That Dragon, Cancer is a deeply affecting indie game which told the story of two parents losing their child to cancer. Recently, lead developer Ryan Green has come forward to say that they haven’t seen a “single dollar from sales” and Let’s Plays may be partially to blame.
For those who might not be aware, Ryan Green actually based That Dragon, Cancer on his own personal experience – his 5 year old boy Joel Green passed away after a battle with the disease.
Now, in a blog post, Ryan has discussed the thorny issue of Let’s Plays.
We decided to pay off all of our debt as soon as possible. But we underestimated how many people would be satisfied with only watching the game instead of playing it themselves.
And so yes, Let’s Play person, I agree with you, it does suck to have someone else making revenue off your work.
Green cited SteamSpy data, which shows That Dragon, Cancer has sold around 14,500 copies on Steam.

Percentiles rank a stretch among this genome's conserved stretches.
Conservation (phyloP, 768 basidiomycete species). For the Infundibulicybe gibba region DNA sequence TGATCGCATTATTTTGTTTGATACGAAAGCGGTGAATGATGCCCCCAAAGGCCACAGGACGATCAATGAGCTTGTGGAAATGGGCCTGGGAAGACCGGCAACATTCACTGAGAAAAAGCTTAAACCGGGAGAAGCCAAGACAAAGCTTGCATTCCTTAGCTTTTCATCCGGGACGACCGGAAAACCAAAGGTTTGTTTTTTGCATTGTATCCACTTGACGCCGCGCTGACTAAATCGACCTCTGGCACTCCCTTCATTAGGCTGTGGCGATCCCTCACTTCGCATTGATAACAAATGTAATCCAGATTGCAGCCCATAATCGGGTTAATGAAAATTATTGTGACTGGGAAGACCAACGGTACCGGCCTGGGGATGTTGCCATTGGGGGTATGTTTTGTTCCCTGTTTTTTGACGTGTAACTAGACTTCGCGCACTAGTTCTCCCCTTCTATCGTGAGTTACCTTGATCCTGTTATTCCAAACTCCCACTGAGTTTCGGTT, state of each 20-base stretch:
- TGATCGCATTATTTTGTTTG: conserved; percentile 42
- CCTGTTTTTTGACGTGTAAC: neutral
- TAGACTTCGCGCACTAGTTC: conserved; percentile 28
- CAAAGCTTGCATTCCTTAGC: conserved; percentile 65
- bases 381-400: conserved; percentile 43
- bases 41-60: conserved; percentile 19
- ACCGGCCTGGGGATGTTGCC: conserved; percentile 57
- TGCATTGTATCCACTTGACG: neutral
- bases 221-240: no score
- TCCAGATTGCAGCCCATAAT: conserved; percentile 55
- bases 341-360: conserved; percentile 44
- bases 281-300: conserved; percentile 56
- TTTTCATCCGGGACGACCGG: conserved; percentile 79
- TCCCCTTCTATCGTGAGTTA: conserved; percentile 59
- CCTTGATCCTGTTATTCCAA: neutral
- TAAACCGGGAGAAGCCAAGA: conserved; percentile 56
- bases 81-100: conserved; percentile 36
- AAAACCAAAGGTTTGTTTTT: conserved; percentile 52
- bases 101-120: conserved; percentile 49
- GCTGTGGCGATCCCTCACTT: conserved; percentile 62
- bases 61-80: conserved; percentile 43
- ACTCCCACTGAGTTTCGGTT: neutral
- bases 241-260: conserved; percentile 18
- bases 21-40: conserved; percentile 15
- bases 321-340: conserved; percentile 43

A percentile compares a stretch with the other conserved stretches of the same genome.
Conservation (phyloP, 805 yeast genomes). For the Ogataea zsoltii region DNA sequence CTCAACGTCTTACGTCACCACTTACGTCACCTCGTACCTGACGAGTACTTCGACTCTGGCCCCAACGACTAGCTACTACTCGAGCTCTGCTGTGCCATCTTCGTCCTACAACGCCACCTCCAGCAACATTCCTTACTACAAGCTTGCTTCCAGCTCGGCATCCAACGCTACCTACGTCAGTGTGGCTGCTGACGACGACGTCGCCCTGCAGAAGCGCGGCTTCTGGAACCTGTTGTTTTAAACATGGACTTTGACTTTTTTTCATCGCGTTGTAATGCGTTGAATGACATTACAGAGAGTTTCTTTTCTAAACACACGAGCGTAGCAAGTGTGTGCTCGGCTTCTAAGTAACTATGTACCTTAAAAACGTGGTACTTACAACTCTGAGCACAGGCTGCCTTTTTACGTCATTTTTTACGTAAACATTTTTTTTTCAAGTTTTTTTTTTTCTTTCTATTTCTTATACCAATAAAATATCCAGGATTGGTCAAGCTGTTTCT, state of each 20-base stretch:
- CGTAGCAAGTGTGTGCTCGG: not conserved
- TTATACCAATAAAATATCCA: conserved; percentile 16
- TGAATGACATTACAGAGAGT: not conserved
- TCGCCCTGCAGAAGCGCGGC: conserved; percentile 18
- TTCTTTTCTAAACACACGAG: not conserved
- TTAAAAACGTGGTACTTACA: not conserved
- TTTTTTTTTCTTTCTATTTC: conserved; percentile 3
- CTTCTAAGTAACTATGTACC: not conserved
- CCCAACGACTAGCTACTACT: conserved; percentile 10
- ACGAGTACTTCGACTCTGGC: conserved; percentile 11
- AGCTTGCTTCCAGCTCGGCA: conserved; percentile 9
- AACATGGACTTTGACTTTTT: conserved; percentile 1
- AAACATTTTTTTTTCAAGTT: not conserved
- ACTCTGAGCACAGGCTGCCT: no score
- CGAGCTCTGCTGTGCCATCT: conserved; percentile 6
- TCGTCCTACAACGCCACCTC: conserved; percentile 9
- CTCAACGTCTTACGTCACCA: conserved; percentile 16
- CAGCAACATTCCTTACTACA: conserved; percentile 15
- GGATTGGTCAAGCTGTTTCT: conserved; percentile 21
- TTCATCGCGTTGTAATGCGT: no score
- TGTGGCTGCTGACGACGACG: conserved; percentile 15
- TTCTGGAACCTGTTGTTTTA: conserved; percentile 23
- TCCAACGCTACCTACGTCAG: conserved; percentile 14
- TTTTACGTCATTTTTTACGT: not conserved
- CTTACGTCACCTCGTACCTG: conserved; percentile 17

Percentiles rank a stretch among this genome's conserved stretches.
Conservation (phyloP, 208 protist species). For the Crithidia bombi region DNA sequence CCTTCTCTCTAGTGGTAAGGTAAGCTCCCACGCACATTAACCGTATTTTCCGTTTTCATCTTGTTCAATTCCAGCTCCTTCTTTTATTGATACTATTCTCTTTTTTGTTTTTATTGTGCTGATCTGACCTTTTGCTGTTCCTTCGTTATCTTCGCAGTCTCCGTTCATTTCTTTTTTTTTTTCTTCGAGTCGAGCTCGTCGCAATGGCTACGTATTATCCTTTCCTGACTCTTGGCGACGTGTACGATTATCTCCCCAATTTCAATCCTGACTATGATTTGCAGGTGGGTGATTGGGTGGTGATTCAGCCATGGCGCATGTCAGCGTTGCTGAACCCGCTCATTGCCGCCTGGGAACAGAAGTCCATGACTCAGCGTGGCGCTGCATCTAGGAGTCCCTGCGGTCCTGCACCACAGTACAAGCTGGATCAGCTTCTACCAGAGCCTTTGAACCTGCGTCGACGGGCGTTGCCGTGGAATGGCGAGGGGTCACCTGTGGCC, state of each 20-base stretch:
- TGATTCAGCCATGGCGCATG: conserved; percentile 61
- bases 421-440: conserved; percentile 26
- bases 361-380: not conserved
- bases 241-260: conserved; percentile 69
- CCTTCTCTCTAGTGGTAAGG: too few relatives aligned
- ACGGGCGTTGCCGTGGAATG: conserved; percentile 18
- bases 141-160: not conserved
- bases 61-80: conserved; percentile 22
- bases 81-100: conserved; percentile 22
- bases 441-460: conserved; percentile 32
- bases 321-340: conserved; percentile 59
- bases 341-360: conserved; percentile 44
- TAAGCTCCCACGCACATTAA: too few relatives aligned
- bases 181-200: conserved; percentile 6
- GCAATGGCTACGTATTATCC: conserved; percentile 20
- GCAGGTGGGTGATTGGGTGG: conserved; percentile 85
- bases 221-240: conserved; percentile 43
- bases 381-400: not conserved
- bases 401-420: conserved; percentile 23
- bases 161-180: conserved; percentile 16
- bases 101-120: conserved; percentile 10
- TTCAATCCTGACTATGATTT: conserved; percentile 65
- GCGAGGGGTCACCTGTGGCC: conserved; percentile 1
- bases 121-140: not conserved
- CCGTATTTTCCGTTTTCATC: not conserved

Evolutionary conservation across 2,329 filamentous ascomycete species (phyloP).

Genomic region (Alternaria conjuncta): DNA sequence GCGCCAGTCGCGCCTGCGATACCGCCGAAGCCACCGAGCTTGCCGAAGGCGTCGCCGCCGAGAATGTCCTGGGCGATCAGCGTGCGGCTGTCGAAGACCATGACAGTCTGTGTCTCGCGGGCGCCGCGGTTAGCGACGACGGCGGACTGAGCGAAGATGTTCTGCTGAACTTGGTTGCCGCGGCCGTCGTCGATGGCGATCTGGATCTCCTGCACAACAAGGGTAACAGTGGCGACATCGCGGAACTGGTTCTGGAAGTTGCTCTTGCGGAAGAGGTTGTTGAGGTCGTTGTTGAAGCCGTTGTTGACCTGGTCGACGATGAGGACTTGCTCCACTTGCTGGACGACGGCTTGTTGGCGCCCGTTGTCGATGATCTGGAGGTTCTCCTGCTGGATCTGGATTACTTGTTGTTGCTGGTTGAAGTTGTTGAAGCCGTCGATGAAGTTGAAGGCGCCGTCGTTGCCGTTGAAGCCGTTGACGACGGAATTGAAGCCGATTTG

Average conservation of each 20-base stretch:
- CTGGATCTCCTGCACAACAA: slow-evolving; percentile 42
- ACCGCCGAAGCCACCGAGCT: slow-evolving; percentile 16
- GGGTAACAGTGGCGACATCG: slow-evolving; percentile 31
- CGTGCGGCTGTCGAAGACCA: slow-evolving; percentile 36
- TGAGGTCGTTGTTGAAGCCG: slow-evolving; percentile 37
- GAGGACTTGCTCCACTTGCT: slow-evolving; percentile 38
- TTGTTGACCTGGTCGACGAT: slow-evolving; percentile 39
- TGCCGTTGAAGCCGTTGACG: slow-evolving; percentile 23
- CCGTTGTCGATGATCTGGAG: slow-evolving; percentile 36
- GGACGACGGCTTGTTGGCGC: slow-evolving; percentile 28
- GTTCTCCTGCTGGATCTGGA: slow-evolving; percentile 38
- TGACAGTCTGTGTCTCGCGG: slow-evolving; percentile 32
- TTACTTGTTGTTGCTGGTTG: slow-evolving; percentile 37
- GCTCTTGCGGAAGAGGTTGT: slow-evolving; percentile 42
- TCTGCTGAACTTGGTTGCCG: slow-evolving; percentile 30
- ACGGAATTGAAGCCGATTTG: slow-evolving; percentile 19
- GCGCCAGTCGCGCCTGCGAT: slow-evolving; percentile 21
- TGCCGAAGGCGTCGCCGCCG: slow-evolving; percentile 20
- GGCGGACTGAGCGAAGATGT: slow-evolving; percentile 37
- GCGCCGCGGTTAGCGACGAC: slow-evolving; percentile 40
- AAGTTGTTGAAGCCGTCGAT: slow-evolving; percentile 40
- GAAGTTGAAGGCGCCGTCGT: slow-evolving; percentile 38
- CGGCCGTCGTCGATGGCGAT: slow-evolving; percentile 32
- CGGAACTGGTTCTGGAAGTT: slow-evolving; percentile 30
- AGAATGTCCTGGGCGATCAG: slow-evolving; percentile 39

The number of people who have watched footage of the game on YouTube is in the millions. You certainly can’t blame the guy for thinking Let’s Plays have eaten at the sales of his game somewhat – especially considering it is very much a story driven effort.
We have seen many people post our entire game on YouTube with little to no commentary. We’ve seen people decompile our game and post our soundtrack on YouTube.
We’ve also seen many, many Let’s Players post entire playthroughs of our game, posting links to all of their own social channels and all of their own merchandising and leaving out a link to our site.
Still, Green is hardly waging war against the Let’s Play community. He was sure to stress that he believes for the most part the culture is “vibrant and really cool”.
Green suggested that if everyone who watched footage of his game on YouTube left just a small tip of $1, sales could have been very different.
He hopes that in future, fans will continue to share his work, but acknowledge the time and effort the developers put into the game.
Finally, he asks that going forward, all streamers add a link to That Dragon, Cancer website to encourage viewers to donate to the studio, if they can.